Cycling ’74 this week has announced an upcoming new version of its Max software, the DIY patching software for multimedia, from live sound and music to visuals. It looks as though more details will be available in the fall, but we at least get a glimpse of the goals for Max 6, as well as a new pricing scheme, and more information is likely at the NYC Expo ’74 conference. Max (and now Max for Live, too) is certainly at the heart of a lot of the projects we talk about here on CDM, so we’ll be watching.

Cycling ’74 founder and leader David Zicarelli describes greater “accessibility” as the goal for the new release, both in terms of “obtaining and learning” the software. That means documentation and tutorials and the Website go alongside new features in the software and new pricing. The other two goals: “quality” and “performance.”

In short, here’s how Cycling says Max 6 will evolve:

  • Improved performance, particularly via “code generation,” which sounds a bit like a just-in-time compilation optimization scheme for higher-performance patches. (This won’t be included free with Max 6, but as an add-on, however.)
  • A gen~ low-level signal-processing objects, for coding your own 64-bit DSP objects with greater performance than in patches.
  • The Mozilla JavaScript engine is integrated for greater performance (JS was always a bit of a performance bottleneck in Max, so this is potentially pretty huge), as well as the ability to use 2D HTML5 graphics code with Max.
  • Better sound quality, including a new cycle~ wavetable, resampling filters, crossfading between versions of a patch, and a new audio mix engine.
  • Workflow improvements, including enhancements to how help and documentation is displayed.
  • Project management.
  • Improved OpenGL animation and rendering tools. (I’ll write soon about what we know about Jitter changes separately on Create Digital Motion.)

Pricing schemes have changed, too.

US$399 ($199 upgrade from v5) gets you Max, MSP, and Jitter; no need to buy Jitter as a separate add-on. (Apparently those code compilation features will run you extra, though whether that’s $5 or $500, I have no idea yet.)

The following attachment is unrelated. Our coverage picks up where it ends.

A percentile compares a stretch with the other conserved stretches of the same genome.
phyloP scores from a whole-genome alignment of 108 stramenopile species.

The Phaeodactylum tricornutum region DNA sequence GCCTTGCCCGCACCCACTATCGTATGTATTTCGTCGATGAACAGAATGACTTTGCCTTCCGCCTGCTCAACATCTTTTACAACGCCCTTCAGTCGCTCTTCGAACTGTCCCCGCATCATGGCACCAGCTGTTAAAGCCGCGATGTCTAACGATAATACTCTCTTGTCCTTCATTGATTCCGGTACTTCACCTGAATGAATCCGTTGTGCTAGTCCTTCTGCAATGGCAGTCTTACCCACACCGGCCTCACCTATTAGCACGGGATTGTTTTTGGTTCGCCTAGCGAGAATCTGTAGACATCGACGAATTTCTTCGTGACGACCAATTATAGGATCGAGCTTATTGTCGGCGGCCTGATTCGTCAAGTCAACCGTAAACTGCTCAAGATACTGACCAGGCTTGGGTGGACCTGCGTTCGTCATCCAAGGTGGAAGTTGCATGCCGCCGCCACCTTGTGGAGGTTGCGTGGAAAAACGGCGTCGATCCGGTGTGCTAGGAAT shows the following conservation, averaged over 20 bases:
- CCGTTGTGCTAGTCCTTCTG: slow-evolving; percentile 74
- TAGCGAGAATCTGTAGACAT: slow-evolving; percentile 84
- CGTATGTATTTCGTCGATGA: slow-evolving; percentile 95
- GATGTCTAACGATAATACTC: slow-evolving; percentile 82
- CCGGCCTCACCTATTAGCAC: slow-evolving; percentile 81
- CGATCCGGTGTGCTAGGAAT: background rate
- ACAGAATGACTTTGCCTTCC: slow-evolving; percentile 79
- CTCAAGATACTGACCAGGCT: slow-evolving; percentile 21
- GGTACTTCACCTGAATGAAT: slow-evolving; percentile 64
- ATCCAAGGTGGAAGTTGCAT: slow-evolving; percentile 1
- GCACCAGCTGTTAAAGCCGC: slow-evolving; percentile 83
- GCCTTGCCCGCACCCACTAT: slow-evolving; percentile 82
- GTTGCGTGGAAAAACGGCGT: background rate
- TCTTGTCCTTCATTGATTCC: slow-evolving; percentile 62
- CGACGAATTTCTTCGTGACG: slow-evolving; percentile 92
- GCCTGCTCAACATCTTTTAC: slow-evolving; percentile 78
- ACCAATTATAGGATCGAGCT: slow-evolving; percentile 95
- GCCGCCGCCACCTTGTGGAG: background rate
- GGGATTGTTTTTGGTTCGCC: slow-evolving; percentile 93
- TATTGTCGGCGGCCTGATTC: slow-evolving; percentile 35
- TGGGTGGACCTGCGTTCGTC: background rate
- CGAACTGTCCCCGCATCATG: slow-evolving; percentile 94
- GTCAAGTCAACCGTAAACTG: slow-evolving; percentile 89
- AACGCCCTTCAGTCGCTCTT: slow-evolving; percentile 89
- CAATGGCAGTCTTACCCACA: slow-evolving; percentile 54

Subscriptions for students now run 12 months instead of 9. There are new volume discounts for academia, also based on subscriptions, too.

The place to find out more is likely to be the Expo ’74 conference.
Expo ’74

In Brooklyn October 14-16 (coming to the East Coast after its first, West Coast installment), Expo ’74 will be a series of hands-on events. The US$295 early bird pricing ends July 15 (Friday); it’s $395 thereafter.

There’s no word yet on the implications for Max for Live, but it seems safe to assume the new release will be accompanied by an updated Max for Live edition, too.

So, what does this mean for Max 5? Via Cycling ’74 comments, Joshua Kit Clayton explains backwards compatibility:

Max 6 is essentially backward compatible with Max 5. There have been some small changes which might cause issues in extreme edge cases. For example, on Macintosh, we’ve changed from using Carbon Event Model to a Cocoa Event Model, so if an object uses its own internal Carbon or Cocoa Event Loop, they may need to make some changes since the application has changed the primary event model of the application. There may be some minor visual differences. However, the vast majority of third party objects which work in Max 5 will work in Max 6 without alteration. If third party MSP externals wish to make use of 64bit resolution audio signals, they will need to be updated, but they will still work at 32bit resolution if they remain unchanged.

Don’t worry. While there are many great changes to the application, we’re not going FCP X here

For now, you can read David’s comments from yesterday. And if you buy Max 5 starting now, Max 6 will be free.

Announcing Max 6